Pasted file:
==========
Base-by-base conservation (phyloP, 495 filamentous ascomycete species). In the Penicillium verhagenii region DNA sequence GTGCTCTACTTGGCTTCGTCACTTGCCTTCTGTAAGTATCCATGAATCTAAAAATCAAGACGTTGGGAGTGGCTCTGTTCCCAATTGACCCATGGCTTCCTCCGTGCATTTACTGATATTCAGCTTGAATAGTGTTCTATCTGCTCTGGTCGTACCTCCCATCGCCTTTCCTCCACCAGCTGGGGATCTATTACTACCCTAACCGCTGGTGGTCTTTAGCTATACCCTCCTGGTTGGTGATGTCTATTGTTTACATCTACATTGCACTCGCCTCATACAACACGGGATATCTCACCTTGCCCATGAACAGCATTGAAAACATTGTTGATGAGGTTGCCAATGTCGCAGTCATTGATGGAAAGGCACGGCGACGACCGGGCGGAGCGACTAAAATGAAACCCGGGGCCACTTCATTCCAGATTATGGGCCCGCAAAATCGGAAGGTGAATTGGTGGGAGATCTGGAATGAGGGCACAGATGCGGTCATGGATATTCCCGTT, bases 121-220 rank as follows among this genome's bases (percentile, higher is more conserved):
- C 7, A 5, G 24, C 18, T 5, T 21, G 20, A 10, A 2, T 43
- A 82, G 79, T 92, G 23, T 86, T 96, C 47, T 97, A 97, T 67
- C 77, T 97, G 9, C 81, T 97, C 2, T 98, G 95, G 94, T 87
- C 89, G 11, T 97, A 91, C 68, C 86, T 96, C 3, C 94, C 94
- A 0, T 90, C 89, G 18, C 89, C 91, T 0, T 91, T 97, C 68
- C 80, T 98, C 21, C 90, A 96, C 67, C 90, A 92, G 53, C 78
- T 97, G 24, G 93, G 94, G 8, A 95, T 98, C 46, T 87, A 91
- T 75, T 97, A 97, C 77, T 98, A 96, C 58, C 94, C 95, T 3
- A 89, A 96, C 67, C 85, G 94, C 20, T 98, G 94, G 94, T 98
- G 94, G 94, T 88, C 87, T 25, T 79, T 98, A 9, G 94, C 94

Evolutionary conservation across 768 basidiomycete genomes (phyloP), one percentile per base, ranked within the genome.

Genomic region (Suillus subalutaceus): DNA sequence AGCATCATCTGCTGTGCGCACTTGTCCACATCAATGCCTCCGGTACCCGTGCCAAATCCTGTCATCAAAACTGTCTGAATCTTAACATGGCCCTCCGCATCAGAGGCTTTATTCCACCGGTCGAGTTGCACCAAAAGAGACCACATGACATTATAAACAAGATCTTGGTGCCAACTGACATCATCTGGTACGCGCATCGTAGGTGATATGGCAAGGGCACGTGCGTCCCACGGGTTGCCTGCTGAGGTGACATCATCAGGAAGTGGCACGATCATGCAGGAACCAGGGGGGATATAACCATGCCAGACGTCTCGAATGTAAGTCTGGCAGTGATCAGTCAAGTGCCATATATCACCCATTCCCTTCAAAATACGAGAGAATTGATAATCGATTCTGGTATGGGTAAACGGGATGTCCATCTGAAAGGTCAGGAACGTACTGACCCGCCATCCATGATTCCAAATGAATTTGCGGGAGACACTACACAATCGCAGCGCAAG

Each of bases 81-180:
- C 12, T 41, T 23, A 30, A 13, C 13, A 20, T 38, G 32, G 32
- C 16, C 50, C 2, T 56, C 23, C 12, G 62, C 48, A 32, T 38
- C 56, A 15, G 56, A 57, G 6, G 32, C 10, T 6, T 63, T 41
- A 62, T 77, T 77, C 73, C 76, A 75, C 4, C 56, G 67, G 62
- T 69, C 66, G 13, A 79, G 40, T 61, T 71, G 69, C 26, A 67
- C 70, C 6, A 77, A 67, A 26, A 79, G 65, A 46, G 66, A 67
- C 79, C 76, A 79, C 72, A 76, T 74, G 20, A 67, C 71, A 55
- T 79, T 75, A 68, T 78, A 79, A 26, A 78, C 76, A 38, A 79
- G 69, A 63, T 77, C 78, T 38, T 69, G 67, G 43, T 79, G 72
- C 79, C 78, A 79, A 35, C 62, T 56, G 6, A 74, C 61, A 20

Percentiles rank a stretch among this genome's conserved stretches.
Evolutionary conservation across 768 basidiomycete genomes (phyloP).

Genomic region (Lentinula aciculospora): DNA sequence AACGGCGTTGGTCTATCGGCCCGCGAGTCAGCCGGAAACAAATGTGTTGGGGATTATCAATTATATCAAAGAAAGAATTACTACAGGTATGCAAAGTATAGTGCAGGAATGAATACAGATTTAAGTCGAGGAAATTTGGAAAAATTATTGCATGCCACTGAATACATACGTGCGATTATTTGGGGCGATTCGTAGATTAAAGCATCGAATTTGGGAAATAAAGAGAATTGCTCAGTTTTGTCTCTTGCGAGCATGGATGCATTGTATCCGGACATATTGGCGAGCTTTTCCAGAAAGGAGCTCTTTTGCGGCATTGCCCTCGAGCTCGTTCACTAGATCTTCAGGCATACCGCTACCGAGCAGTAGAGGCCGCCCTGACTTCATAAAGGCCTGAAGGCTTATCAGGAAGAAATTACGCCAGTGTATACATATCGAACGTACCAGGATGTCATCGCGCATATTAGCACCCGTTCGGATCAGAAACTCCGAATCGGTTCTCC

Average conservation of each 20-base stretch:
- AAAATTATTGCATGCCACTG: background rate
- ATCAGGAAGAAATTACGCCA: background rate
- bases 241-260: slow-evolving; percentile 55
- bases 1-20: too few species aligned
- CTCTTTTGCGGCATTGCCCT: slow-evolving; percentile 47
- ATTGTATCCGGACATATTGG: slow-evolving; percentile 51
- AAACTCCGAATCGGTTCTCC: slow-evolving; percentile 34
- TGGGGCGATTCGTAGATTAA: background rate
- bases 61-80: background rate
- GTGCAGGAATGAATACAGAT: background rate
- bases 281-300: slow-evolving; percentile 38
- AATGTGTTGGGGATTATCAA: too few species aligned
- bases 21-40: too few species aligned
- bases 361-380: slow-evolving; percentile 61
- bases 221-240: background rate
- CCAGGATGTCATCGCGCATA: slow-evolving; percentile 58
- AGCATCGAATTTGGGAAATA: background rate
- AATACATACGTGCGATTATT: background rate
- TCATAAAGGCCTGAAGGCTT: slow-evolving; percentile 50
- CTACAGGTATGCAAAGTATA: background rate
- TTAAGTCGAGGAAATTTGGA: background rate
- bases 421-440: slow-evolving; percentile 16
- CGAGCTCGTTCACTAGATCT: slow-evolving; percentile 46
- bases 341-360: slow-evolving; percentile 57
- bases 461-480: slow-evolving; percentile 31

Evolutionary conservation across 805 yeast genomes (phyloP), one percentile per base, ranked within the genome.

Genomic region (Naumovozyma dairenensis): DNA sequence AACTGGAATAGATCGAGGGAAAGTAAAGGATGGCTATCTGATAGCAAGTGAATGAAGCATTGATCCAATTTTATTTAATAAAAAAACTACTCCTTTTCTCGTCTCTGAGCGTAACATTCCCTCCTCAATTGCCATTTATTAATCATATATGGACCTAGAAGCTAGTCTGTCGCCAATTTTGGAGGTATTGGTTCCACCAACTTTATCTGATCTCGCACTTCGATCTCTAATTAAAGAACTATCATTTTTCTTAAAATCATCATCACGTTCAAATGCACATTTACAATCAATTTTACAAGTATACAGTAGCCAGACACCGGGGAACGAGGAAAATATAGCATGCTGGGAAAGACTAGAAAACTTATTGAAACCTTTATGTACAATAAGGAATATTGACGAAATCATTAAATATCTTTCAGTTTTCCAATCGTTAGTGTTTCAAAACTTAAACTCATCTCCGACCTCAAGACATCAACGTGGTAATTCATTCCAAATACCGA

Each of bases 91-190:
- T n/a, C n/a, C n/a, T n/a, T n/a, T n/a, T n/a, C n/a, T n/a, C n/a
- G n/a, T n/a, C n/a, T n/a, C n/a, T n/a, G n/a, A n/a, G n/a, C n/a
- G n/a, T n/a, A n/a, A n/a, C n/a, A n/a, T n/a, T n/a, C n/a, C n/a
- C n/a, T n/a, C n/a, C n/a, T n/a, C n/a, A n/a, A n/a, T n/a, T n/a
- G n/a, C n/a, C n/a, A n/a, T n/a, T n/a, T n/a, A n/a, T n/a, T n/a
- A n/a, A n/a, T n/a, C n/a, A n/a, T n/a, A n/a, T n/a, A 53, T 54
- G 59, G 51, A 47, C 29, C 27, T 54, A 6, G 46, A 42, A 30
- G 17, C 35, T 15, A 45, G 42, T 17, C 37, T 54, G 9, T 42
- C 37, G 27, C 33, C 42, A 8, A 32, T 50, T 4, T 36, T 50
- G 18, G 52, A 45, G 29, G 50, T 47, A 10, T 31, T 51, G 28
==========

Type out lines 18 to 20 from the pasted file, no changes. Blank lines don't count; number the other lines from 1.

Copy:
- A 62, T 77, T 77, C 73, C 76, A 75, C 4, C 56, G 67, G 62
- T 69, C 66, G 13, A 79, G 40, T 61, T 71, G 69, C 26, A 67
- C 70, C 6, A 77, A 67, A 26, A 79, G 65, A 46, G 66, A 67